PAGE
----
גמ׳ בשלמא גוסס לא נידר דלאו בר דמים הוא ולא נערך דלאו בר העמדה והערכה הוא אלא יוצא ליהרג בשלמא לא נידר דלאו בר דמים הוא אלא לא נערך אמאי לא GEMARA: The Gemara asks: Granted, it makes sense that one who is moribund is not the object of a vow, as he has no monetary value. And it also stands to reason that he is not valuated, as he is not subject to setting, i.e., standing, and therefore is not subject to valuation. The verse states: “Then he shall be set before the priest, and the priest shall value him” (Leviticus 27:8). This teaches that anyone who cannot stand, such as one who is dying, is not included in the halakha of valuation. But with regard to one who is taken to be executed, granted, he is not the object of a vow, as he has no monetary value, since no one would purchase him. But with regard to the mishna’s statement that he is not valuated, why not?
דתניא מנין היוצא ליהרג ואמר ערכי עלי שלא אמר כלום ת"ל (ויקרא כז, כח) כל חרם לא יפדה יכול אפילו קודם שנגמר דינו תלמוד לומר (ויקרא כז, כט) מן האדם ולא כל האדם The Gemara answers that the reason is as it is taught in a baraita: From where is it derived that in the case of one who is being taken to be executed and who said: My valuation is upon me to donate to the Temple, that he did not say anything, and the valuation is not collected from his estate? The verse states: “Anything dedicated [ḥerem], that may be dedicated of men, shall not be redeemed” (Leviticus 27:29). This teaches that with regard to one who is worthy of excommunication [ḥerem], i.e., condemned to death, one cannot redeem him, i.e., pay his valuation. One might have thought that this applies even before his verdict is issued, i.e., that this halakha applies even if one issued this statement before being sentenced to death. Therefore, the verse states: “Of men,” and not all men, i.e., only some men destined to be executed have no valuation, and not all of them.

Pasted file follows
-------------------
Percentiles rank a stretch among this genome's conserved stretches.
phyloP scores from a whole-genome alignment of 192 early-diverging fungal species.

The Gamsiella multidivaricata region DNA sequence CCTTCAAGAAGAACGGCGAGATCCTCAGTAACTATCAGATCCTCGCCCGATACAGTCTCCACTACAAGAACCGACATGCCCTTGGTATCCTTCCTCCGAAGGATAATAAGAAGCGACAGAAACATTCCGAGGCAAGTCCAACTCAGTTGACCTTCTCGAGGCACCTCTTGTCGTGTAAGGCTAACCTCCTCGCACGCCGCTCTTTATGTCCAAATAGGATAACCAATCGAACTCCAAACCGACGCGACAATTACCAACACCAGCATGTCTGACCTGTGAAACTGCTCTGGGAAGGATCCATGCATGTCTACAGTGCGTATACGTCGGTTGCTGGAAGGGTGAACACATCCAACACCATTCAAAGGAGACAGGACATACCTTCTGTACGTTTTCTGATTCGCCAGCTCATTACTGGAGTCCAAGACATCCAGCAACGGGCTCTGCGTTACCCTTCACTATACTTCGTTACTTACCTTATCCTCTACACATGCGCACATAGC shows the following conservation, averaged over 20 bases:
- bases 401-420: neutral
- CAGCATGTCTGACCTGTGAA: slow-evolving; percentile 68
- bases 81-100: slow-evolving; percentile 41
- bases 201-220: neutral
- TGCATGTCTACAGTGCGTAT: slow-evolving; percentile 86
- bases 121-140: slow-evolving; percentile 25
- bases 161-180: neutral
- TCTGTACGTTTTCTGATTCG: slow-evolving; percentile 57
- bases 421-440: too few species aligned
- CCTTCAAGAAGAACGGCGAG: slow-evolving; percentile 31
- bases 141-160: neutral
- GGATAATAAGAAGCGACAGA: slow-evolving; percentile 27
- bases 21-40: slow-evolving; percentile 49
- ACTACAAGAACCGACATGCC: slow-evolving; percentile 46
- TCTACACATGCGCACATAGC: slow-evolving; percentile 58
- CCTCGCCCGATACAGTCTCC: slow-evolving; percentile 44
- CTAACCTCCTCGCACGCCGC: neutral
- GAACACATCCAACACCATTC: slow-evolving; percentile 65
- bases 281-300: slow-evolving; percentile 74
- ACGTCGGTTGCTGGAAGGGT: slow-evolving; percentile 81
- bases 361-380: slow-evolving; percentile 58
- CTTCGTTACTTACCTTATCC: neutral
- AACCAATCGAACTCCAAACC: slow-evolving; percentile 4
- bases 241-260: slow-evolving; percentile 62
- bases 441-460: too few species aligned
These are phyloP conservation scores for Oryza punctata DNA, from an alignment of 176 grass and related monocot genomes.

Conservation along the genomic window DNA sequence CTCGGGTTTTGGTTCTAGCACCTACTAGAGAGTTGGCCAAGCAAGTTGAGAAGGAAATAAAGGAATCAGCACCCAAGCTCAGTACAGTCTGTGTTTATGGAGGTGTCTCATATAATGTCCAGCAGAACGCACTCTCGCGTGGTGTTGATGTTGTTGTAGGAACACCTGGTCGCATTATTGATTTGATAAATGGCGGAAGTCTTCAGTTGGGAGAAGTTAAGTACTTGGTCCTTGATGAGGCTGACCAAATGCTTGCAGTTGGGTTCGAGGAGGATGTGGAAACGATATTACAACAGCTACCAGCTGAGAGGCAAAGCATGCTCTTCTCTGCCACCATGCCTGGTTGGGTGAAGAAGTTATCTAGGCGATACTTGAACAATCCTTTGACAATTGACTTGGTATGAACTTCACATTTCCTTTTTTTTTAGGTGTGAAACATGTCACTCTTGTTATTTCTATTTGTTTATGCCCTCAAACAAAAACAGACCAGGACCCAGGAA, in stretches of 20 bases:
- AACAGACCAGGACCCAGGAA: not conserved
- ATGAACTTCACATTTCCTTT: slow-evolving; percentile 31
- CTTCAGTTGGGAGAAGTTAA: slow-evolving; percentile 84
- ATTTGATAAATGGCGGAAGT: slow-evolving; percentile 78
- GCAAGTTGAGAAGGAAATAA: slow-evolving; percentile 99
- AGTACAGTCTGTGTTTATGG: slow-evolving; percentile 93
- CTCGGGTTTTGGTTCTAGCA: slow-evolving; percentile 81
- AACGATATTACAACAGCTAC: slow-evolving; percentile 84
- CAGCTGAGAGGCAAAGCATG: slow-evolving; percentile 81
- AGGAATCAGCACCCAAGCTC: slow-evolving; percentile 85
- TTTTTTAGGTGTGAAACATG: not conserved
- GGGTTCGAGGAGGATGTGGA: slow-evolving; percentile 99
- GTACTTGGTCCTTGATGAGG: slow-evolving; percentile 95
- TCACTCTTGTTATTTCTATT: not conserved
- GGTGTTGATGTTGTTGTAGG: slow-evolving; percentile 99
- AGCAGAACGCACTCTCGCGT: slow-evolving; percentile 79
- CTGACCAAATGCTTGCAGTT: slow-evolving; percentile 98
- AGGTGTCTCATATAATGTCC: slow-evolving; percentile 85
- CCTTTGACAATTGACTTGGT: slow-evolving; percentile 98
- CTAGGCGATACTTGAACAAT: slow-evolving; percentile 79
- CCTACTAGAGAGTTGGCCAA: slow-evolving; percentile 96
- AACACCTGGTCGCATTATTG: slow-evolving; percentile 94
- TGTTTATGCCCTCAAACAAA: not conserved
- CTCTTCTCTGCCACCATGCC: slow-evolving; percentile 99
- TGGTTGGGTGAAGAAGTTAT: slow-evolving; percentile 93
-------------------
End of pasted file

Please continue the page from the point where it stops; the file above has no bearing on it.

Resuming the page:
ולרבי חנינא בן עקביא דאמר נערך מפני שדמיו קצובין האי כל חרם מאי עביד ליה The Gemara asks: And with regard to Rabbi Ḥanina ben Akavya, who says in the mishna that even a person taken to be executed is valuated, due to the fact that one’s value is fixed, what does he do with the phrase “anything dedicated”?